The opinion of the court was delivered by: Judge Virginia M. Kendall
MEMORANDUM OPINION AND ORDER
Plaintiff Leonard Bronstein ("Bronstein") brings this shareholder derivative action on behalf of nominal defendant, Abbott Laboratories ("Abbott" or the "Company"), against the individual defendant directors of Abbott ("Board" or "Directors," and together with Abbott, "Defendants") to remedy alleged breaches of their fiduciary duties. Plaintiff asserts that the breaches arise from Directors' knowing failure, over a period of time, to exercise their oversight responsibility over Abbott's Diagnostic Division to assure compliance with the Quality Service Regulations ("QSRs") of the Food and Drug Administration ("FDA"). Defendants moved to dismiss for failure to adequately plead demand futility. This Court grants Defendants' Motion to Dismiss and dismisses Bronstein's Complaint without prejudice.
Bronstein is a current shareholder of Abbott stock. Compl. ¶ 4. Miles D. White ("White'), Roanne S. Austin ("Austin"), William M. Daley ("Daley"), W. James Farrell ("Farrell"), H. Laurance Fuller ("Fuller"), David Owen ("Owen"), Boone Powell, Jr. ("Powell"), W. Anne Reynolds ("Reynolds"), Roy S. Roberts, Ph.D. ("Roberts"), Samuel L. Scott ("Scott"), William D. Smithburg ("Smithburg"), and Glenn F. Tilton ("Tilton") are Directors of Abbott. Compl. ¶¶ 17. As Directors, Bronstein alleges that the Defendants owed Abbott's stockholders fiduciary duties such as candor, fidelity, trust and loyalty, and were required to use their ability to oversee and control Abbott's operations and business in a fair, just, and equitable manner. Compl. ¶ 18. Defendants were further obligated to act in the best interest of Abbott and its stockholders. Compl. ¶ 18. Defendants were required to exercise reasonable and prudent supervision over management and the Company itself. Compt. ¶¶ 19-20. This included overseeing Abbott's compliance with FDA regulations. Id.
II. The FDA Regulatory Scheme
Because Abbott is in the business of manufacturing and selling healthcare products, it is subject to FDA regulation. The FDA has issued QSRs that define Current Good Manufacturing Practices ("CGMPs"), see 21 C.F.R. § 820.1-820.250 (2007), and periodically inspects facilities to assure compliance. Following these inspections, the FDA may provide the company with a Form 483 detailing QSR non-compliance and asking the company to formulate a remedial plan. See Fujisawa Pharm. Co. V. Kapoor, 16 F. Supp. 2d 941, 943 (N.D. Ill. 1998). Subsequently, the FDA may choose to take no further action or to issue a "warning letter" detailing QSR violations and demanding they be remedied promptly. Id.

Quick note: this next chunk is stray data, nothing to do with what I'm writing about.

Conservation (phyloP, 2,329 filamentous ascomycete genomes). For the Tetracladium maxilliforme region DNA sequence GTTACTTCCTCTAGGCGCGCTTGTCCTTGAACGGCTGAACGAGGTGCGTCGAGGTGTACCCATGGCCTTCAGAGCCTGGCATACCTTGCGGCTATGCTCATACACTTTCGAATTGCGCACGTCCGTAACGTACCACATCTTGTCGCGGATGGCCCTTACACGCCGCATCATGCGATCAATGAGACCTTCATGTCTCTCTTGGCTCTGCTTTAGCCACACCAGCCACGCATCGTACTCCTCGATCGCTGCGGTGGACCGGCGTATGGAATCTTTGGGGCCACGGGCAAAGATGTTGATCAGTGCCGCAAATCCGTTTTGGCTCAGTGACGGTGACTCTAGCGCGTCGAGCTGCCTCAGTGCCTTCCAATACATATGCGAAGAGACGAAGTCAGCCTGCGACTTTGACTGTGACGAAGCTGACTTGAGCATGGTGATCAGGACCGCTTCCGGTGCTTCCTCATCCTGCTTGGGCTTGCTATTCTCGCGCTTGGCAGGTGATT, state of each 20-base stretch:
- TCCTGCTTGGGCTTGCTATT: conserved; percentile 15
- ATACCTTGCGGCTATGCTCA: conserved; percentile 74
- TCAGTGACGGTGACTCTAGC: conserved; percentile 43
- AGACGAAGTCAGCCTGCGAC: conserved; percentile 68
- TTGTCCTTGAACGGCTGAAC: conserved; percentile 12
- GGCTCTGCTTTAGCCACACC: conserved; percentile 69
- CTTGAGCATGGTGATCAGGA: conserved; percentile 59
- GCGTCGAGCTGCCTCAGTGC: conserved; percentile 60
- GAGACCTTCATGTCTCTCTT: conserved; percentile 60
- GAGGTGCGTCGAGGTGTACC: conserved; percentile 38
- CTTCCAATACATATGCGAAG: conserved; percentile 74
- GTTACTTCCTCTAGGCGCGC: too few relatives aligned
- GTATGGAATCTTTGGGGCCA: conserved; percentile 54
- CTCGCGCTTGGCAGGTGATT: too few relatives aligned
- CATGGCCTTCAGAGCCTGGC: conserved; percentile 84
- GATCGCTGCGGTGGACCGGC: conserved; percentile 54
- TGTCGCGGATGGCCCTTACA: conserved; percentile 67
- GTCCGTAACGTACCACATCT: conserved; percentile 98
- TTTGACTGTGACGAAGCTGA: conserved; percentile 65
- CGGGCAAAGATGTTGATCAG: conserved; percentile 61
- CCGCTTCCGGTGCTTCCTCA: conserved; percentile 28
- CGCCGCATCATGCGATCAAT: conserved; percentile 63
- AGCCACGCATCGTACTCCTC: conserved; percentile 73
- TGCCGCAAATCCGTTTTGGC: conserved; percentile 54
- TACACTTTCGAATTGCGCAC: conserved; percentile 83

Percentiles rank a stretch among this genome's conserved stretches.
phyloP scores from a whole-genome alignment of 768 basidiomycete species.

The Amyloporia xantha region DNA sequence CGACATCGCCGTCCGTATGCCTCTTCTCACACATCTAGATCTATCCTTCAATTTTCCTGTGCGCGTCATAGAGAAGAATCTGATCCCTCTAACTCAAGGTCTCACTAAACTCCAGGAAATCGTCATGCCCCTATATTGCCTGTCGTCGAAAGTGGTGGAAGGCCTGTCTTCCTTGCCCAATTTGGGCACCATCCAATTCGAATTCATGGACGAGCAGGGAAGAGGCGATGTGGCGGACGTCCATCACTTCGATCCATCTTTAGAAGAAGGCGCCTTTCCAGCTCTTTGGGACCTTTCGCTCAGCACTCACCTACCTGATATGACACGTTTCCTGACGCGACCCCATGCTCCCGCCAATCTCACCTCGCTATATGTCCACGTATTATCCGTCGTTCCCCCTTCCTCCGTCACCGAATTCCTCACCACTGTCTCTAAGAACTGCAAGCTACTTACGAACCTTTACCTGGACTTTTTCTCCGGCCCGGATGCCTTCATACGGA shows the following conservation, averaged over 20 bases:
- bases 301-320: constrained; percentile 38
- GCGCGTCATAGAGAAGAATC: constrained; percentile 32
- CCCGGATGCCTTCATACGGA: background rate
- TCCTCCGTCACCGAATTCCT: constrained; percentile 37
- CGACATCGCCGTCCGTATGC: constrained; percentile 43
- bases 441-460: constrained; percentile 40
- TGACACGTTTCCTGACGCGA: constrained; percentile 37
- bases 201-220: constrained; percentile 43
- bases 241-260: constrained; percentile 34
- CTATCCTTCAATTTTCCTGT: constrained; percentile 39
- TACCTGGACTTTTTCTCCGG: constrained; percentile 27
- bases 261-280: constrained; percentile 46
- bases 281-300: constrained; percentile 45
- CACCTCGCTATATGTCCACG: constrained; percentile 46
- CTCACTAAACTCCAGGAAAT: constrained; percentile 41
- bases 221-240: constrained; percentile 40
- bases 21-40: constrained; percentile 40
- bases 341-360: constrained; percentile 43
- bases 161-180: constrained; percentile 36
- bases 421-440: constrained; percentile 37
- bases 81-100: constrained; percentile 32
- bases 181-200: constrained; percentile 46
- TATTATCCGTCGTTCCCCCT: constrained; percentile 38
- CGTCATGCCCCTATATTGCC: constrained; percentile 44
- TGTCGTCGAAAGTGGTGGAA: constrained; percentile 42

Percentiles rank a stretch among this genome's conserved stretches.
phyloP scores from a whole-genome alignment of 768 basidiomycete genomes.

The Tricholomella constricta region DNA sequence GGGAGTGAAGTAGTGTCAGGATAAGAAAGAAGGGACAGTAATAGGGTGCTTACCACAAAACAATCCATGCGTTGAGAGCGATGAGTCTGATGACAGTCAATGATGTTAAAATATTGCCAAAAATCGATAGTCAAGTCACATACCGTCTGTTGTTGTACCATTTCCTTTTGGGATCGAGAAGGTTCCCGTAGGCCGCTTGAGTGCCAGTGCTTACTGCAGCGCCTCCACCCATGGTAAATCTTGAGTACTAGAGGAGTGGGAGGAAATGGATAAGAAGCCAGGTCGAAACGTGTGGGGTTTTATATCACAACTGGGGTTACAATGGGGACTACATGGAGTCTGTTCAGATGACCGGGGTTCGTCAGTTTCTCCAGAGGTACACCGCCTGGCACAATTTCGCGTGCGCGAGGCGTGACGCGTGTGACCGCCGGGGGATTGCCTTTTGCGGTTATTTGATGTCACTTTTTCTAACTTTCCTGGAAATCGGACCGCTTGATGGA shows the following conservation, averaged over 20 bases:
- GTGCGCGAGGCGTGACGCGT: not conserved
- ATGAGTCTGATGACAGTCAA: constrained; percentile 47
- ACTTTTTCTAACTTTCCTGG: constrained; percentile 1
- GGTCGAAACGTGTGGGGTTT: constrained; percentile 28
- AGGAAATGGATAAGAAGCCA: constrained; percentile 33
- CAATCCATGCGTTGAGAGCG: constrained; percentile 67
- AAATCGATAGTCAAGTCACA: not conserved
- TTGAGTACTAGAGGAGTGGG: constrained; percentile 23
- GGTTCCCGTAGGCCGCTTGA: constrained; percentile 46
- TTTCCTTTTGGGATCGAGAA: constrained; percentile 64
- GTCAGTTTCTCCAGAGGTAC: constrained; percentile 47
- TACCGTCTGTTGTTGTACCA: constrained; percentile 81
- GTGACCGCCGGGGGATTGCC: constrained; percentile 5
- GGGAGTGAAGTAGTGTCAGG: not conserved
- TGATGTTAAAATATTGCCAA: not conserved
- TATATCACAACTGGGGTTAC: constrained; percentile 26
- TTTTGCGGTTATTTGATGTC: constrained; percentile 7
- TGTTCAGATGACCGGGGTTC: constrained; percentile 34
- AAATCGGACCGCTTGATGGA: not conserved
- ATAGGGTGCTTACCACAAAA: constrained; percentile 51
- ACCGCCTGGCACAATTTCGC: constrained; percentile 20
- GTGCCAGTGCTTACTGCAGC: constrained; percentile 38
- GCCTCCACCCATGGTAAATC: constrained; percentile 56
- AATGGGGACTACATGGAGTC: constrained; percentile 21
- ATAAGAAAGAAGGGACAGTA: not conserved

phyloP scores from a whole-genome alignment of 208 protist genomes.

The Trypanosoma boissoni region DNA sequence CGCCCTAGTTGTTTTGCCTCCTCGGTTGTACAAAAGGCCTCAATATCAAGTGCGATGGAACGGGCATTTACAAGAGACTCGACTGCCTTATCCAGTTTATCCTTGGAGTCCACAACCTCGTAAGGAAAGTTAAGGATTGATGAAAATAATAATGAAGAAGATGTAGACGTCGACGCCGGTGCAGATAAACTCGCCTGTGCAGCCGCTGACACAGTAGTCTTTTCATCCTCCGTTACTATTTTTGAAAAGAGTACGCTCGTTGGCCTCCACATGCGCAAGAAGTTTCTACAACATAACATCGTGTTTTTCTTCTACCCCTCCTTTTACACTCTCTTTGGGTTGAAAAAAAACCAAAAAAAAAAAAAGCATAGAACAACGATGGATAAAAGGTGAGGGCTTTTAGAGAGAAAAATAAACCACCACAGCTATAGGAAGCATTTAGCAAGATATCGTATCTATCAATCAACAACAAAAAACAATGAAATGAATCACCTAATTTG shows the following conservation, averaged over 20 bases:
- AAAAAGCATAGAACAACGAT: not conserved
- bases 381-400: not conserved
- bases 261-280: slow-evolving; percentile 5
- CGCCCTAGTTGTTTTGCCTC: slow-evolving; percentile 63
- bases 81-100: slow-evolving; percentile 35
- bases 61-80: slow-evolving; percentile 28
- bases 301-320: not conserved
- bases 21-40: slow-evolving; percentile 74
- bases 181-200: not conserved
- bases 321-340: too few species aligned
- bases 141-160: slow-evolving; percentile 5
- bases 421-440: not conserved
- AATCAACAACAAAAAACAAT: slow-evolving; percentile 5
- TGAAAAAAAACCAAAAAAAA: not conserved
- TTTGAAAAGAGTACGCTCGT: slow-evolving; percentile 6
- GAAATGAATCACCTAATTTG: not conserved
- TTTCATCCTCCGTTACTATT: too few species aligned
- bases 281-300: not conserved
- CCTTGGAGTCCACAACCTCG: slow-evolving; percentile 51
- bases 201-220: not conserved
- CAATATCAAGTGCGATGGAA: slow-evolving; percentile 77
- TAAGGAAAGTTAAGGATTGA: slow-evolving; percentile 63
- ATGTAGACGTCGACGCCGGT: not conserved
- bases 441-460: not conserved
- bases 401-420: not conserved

III. Prior Non-Compliance
At the end of 1999, the FDA brought a suit against Abbott for QSR violations at its Illinois facilities. (Compl. Ex. C.) The suit resulted in a $100 million fine and led to a subsequent shareholder's derivative suit. See In Re Abbott Lab. S'holder Derivative Litig., 325 F.3d 795 (7th Cir. 2003). As part of the settlement of the latter suit, Abbott agreed to make changes in its corporate governance structure, amending the Charter of the Public Policy Committee of the Board of Directors ("Public Policy Charter') to specifically address the Board's oversight responsibility with respect to FDA compliance. (Compl. Ex. A.) The resulting Public Policy Committee today reviews and evaluates Abbott's regulatory compliance through investigation and reporting from management. Id. The Public Policy Committee has been functioning as intended. (Compl. ¶ 35); (Defs.' Mem. Supp. Mot. Dismiss 4.)
IV. Abbott and General Electric
On January 18, 2007, Abbott issued a press release announcing the sale of its Diagnostics Division to General Electric ("GE") for $8.13 billion. (Compl. ¶ 23.) The pressrelease stated that the deal was subject to customary closing conditions, including regulatory approval. Id. Bronstein alleges that Defendants knew of the serious long-standing FDA regulatory problems that were plaguing the Irving, Texas facility of the Diagnostic Division's operation at the time that Abbott entered into the contract with GE. Compl. ¶ 24.
IV. March 13 Warning Letter
On March 13, 2007, the FDA sent Abbott a warning letter (the "March 13 Letter") about QSR non-compliance at its Irving, Texas facility. (Compl. Ex. B.) The letter stated the FDA had conducted an investigation there in late 2006 and had found several QSR violations. Id. Some were repeat violations, incomplete corrections stemming from observed violations as far back as 2003. (Compl Ex. B at 2.) The letter further stated that the FDA had issued Forms 483 in response to the violations and that Abbott had responded. Id. It detailed ongoing communications between the FDA and Abbott, acknowledging Abbott's commitment to improve product quality and compliance through a comprehensive corrective action plan. Id. Despite this commitment, the letter expressed dissatisfaction with the pace of the progress and demanded Abbott comply in a timely manner. Id. The letter also provided for further follow-up inspections to assure compliance.Id.Finally, the letter warned Abbott that failure to bring the facility into compliance could result in FDA regulatory action including seizure, injunction, and/or civil penalties and could affect awards of contracts and pre-market approval application for certain devices. Compl. ¶ 25. Defendants did not publicly disclose the Warning Letter or the adverse impact it would ...